News and analysis
August 08, 2012

New Credit Union Would Cater to Nonprofits and Their Employees

A new organization focused on nonprofit finance issues has set an ambitious agenda, including plans to start a national federal credit union to benefit nonprofit organizations and their employees.

While several professional associations cater to nonprofit specialties such as fundraising, “there’s a huge gap in the area of finance,” says Jan Masaoka, head of the California Association of Nonprofits. “There isn’t a place to get nonprofit people together to talk about talk about finance and strategy.”

The newly formed group, American Nonprofits, is intended to fill that gap, says Ms. Masaoka, treasurer of the organization’s board.

The organization’s main mission is to share expertise about how to handle pensions, bond financing, and other complex issues. American Nonprofits expects to make its debut with a Web site August 14; an online magazine Ms. Masaoka edits, Blue Avocado, will become the group’s official house organ.

And plans are already under way to create the American Nonprofit Federal Credit Union. If all goes well, the saving and lending institution might start operations as early as the end of next year, says Pamela Davis, American Nonprofits’ founder and board president.

The idea for the financial institution came from a survey Ms. Davis did about four years ago through an organization she leads, the Nonprofits Insurance Alliance Group, an umbrella group for organizations that insure more than 11,000 groups around the country. A respondent asked, “Wouldn’t it be great if there were a nonprofit credit union?”

'The Banks Don’t Get Us’

Many nonprofits need greater access to financial services, says Ms. Masaoka. “Nonprofits are redlined out of credit,” she says. “The banks don’t get us. They don’t understand the nonprofit business model.”

Studies show that most charities do business with more than one financial institution, she notes.

“We’re not expecting to become their primary bank,” says Ms. Masaoka.

But, she says, the proposed credit union would give nonprofits and their workers an additional federally insured option for lines of credit, credit cards, and working capital.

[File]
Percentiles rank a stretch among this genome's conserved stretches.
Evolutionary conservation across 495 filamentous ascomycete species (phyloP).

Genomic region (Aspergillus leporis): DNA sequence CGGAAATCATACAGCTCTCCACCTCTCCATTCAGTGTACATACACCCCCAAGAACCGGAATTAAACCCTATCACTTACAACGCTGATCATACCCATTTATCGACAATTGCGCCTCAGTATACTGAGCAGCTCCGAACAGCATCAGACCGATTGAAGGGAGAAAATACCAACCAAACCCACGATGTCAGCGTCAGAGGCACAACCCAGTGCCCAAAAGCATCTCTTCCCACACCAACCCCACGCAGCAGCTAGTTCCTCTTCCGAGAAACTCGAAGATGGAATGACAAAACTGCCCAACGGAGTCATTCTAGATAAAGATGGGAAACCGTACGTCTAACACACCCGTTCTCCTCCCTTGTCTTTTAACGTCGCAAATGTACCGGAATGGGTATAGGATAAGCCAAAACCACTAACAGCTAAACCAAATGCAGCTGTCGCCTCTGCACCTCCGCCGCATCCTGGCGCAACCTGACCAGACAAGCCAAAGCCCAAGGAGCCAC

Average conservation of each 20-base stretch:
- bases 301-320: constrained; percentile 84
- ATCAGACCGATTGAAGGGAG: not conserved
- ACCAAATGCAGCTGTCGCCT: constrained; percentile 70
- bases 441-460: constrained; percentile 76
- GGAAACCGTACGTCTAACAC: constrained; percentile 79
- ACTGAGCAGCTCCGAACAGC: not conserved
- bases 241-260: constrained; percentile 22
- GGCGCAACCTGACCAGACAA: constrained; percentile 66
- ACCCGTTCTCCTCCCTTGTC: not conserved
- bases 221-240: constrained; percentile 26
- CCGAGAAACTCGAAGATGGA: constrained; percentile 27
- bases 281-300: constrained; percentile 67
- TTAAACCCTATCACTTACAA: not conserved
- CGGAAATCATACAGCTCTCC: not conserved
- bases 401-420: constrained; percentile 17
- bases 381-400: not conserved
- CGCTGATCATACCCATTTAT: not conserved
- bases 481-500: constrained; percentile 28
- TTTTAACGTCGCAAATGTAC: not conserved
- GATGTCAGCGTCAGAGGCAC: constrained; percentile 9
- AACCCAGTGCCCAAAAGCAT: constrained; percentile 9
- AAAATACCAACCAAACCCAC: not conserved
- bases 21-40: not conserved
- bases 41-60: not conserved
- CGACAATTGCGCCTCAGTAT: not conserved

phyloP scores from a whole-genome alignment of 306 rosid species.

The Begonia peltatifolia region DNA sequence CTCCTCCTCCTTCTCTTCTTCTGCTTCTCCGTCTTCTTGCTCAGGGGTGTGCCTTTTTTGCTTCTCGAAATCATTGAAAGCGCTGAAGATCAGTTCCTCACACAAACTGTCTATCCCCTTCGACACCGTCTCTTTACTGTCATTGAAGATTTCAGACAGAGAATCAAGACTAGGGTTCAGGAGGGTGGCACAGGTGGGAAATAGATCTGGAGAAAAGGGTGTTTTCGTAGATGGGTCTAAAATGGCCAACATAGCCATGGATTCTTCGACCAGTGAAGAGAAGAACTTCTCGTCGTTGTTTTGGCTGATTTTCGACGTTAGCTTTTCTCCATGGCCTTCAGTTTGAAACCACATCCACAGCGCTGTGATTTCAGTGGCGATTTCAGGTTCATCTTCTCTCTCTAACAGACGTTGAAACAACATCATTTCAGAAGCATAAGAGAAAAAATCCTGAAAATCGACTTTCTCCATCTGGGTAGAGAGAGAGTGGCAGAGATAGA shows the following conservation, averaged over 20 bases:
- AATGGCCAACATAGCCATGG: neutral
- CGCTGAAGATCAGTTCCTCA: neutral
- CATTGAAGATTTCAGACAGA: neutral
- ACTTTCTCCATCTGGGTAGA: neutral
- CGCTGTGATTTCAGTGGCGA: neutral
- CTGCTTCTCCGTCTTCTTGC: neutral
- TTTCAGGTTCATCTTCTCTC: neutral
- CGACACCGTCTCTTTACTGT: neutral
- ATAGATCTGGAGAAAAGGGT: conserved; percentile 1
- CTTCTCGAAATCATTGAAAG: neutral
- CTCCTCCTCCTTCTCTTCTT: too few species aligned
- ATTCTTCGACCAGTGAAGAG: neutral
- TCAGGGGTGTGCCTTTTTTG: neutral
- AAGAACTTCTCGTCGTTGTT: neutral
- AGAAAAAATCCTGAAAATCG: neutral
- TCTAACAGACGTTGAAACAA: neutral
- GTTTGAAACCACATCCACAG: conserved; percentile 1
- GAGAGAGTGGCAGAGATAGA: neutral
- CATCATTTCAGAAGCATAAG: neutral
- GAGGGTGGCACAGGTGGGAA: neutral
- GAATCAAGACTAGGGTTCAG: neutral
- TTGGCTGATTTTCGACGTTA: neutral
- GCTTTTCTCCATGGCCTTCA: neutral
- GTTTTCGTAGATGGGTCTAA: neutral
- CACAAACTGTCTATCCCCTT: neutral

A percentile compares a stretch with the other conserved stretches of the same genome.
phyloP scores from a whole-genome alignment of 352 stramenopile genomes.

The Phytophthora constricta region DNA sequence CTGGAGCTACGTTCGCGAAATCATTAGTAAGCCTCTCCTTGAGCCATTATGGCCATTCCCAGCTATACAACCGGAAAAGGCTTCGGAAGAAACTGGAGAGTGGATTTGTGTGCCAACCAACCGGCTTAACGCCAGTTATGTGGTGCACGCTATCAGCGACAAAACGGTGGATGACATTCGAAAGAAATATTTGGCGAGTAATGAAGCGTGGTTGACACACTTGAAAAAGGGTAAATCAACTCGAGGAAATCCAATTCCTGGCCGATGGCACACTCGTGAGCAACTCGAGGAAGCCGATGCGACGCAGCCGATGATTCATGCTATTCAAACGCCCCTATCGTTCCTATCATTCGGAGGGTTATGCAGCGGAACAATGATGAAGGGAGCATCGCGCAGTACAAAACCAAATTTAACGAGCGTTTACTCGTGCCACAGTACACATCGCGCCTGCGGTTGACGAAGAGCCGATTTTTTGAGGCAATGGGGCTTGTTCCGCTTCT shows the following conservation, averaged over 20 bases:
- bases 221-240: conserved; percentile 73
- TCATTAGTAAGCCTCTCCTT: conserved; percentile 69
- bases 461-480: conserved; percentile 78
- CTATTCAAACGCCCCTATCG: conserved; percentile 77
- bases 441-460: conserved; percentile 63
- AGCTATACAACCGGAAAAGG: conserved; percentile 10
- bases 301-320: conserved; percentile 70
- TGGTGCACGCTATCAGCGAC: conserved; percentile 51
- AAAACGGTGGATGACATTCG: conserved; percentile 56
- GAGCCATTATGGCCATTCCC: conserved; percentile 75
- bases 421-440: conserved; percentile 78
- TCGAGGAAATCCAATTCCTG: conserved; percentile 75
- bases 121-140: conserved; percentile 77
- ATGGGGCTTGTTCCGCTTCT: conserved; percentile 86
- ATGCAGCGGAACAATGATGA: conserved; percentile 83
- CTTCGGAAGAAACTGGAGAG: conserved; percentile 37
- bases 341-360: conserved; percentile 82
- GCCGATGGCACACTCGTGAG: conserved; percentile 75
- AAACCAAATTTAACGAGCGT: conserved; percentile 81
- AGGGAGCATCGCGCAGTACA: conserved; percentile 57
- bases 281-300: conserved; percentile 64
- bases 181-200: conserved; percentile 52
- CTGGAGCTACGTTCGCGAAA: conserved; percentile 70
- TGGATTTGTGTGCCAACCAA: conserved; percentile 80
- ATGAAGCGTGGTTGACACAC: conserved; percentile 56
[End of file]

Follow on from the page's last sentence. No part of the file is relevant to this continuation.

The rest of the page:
In addition, she says, members of federal credit unions can deposit money in any other such financial institution. With about 4,300 federal credit unions nationwide, she says, “we’ll have bricks-and-mortar depositories in 4,300 locations.”

The project has cleared its first hurdle with the National Credit Union Administration, the federal regulatory agency, says Ms. Davis, receiving preliminary approval to allow organizations and individuals that join American Nonprofits to be eligible to join its credit union.

A $100,000 grant from Nonprofits Insurance Alliance Group in March enabled the fledgling group to hire a staff member to move the project forward, says Ms. Davis. And the Wallace Alexander Gerbode Foundation contributed a $25,000 planning grant.

The next step, she says, will commence right after Labor Day: American Nonprofits will conduct a survey of Blue Avocado’s 65,000 subscribers and the more than 11,000 organizations served by the Nonprofits’ Insurance Alliance of California and the Alliance of Nonprofits for Insurance, both members of Ms. Davis’s umbrella group, The survey will help determine what services nonprofits most need from a credit union designed to serve their industry. The fledgling group will then develop a business plan based on the responses.

The survey and guidance from the National Credit Union Administration will determine in which cities the proposed credit union will first focus its efforts, says Ms. Davis.

Over the next year, American Nonprofits is shifting into fundraising mode. It seeks $10.5-million in commitments, at least $500,000 of that for initial operating capital, says Ms. Davis.

The fundraising effort, she says, will focus largely on seeking donations from individuals who want to bolster the operations of nonprofits.

Ms. Davis is determined to give the proposed credit union a solid financial start. “If we can’t do it well,” she says, “we shouldn’t do it at all.”